Mahjongg Investigations: Under Suspicion can best be described as a combination of the ancient tile-matching game of Mahjongg (also referred to as Shanghai) and the classic whodunit board game of Clue.
That is, not only do you need to pair up identical tiles on a 3-D board but you’re playing this game at a crime scene, in the hopes to unravel enough clues to pin the charge on a suspect.
This interesting fusion works — for the most part.
You play as a skilled detective in the 83rd precinct of the Metro City police, determined to help cease the rise of organized crime.
Game-play works something like this: you’ll be called to a crime scene — such as a rooftop, shopping mall, restaurant, subway, casino and so forth – and given a text-based description of what transpired here. In order to collect clues, you need to play some Mahjongg solitaire to clear away the screen. This is achieved by studying a pile of tiles and click on two identical tiles so that they clear the board. Instead of flowers or Chinese symbols or other Mahjongg mainstays, this time the designs on the tiles are related to your job, such as handcuffs, bullets, fingerprints, scales, magnifying glasses, briefcases, razorblades and cell phones.
As with other Mahjongg games, only the tiles on the top and the sides of the pile are accessible, therefore you will likely have to think backwards by clicking on a tile match to remove it in order to get the adjacent tile you need. Mismatched tiles you click on go into an "evidence bag," but you only have a limited space here to work with – so be sure to think through your steps before you click. Gamers can also shuffle the tiles or receive a hint, if needed.
Unlike traditional Mahjongg games, every few tile matches will reveal some sort of clue you can use to deduce who the suspect is from a list of perpetrators. For instance, you might find out the gender, height, weight or hair color of the suspect, or that his or her blood type is say, B positive. Or you might find out what a suspect’s occupation or hobbies are. At any time you can click to read about the half-dozen or more suspects and then issue a warrant for one – only when you have evidence to do so, or else you go back to the game. If you still don’t have enough evidence to nail the perp, you can click on the map and visit another location before coming back to this one.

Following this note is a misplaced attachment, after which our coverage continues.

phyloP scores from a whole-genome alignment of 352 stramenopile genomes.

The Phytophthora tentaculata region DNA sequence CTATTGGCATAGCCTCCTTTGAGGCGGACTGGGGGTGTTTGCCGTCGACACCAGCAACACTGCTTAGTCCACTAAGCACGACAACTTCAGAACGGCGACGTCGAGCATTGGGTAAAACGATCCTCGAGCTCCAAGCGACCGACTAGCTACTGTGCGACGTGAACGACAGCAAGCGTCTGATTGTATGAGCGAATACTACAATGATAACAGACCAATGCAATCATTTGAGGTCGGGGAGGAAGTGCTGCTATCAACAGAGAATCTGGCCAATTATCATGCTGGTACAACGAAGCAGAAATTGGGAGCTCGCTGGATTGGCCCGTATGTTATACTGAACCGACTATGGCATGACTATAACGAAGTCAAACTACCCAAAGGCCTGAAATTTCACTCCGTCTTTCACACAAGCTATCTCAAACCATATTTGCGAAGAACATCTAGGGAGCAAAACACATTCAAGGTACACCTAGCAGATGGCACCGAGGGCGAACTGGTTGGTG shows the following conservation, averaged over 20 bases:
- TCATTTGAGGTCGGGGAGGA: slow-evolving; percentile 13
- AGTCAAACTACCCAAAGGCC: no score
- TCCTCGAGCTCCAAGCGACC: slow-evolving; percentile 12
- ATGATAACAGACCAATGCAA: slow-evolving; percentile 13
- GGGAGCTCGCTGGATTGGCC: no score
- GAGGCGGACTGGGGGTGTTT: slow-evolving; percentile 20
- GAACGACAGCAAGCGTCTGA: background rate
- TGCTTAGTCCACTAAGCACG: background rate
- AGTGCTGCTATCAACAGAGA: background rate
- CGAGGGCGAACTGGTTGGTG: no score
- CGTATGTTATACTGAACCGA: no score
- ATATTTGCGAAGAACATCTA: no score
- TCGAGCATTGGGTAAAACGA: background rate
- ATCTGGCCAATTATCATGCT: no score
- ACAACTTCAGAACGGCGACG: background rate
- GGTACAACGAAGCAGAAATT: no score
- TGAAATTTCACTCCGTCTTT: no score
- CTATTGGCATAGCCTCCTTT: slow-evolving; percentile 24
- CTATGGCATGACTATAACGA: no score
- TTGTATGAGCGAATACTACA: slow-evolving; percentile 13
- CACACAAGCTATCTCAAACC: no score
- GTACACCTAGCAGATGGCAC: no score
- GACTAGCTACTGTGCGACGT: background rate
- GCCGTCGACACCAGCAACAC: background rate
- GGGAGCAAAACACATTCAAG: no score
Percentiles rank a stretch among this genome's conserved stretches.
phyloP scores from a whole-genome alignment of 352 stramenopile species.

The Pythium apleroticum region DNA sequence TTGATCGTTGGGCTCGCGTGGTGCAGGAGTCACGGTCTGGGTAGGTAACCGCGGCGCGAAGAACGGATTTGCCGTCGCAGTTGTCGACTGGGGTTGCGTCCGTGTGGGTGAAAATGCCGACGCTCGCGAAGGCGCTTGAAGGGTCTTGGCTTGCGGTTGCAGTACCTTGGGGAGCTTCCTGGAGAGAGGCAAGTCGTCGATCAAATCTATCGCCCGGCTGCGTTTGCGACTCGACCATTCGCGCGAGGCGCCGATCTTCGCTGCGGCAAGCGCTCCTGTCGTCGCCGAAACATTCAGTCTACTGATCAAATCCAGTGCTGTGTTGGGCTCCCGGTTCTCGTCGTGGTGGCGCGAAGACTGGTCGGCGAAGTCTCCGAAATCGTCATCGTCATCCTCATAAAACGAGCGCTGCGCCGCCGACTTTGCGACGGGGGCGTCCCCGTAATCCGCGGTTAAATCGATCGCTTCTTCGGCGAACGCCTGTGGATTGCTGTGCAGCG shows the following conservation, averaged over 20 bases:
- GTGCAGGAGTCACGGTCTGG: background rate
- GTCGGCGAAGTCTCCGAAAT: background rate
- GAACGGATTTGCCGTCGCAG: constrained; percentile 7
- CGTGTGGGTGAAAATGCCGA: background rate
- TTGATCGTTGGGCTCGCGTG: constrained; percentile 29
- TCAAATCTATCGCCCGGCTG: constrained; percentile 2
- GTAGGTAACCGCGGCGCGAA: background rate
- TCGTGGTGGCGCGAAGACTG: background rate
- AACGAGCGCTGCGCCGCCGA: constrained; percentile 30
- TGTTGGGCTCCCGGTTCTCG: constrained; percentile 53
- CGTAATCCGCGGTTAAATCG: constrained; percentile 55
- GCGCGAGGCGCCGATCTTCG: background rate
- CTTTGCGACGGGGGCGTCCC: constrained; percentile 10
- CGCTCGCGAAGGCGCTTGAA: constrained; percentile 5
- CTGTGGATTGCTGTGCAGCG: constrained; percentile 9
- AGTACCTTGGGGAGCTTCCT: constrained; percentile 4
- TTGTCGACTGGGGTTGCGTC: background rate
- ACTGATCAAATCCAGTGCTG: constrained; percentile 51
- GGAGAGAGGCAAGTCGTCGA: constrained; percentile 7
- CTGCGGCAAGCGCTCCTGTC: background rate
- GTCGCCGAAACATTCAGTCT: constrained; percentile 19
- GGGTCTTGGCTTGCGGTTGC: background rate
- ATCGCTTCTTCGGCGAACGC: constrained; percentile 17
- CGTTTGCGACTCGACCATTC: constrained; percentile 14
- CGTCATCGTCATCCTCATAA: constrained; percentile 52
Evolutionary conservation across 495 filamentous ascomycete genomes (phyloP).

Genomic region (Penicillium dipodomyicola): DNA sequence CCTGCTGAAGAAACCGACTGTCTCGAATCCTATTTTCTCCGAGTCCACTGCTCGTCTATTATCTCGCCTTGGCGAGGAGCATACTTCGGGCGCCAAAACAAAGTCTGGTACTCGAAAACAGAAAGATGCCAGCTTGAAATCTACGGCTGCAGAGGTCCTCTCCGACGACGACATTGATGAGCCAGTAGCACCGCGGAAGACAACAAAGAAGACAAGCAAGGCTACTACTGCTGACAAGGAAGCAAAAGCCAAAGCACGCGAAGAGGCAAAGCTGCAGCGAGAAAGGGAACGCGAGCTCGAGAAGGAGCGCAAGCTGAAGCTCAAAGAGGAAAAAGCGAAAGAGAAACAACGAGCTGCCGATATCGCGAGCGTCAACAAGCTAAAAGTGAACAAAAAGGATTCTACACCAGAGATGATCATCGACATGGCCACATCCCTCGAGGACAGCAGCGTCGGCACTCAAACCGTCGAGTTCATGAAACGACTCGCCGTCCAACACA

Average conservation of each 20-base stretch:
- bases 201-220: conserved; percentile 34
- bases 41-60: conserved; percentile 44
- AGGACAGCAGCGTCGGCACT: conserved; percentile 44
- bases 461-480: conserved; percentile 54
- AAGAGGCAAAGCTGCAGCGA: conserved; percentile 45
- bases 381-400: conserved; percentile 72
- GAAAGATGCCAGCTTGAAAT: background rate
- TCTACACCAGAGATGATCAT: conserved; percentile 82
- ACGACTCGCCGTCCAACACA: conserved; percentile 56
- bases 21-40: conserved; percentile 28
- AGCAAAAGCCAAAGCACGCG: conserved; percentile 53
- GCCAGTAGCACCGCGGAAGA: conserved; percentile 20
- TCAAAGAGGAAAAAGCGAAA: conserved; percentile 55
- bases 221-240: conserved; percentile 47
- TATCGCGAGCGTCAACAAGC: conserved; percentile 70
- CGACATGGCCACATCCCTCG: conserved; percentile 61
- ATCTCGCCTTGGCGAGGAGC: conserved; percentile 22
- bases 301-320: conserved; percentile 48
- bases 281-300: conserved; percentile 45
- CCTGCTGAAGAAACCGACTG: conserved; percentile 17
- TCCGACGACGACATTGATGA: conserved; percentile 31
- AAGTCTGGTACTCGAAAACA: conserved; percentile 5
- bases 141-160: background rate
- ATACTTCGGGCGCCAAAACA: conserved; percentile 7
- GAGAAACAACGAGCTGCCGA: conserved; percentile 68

Without giving away everything in this review, you can also find and use special tiles that reveal extra suspect clues to help you along; engage in fun and relevant mini-games (such as interrogation rooms and DNA analysis labs); and play through a classic game at any time from the main menu.
While the developers do a good job in offering a fresh CSI-like take on traditional Mahjongg puzzles, it’s not a perfect whodunit adventure. For one, the game gets tougher only after the sixth or seventh location, but many gamers might think it’s too easy for the first hour or two. Secondly, the sound effects that you’ll hear while you play the game are distracting and annoying – it consists of police radio chatter and sirens – so within five minutes I had the audio turned off for the rest of the game. The game’s graphics are also, well, so-so. Another beef is when you put your mouse over some key helper icons on the puzzle screen, it won’t tell you what it does until you click on it.
Despite these nagging issues, Mahjongg Investigations: Under Suspicion should please fans of deduction games, a la Clue, as well as those who enjoy clicking through Mahjongg-style matching tile puzzles. The developers most definitely get points for delivering a unique game experience amid all the copycat clones a casual gamer is bombarded with today.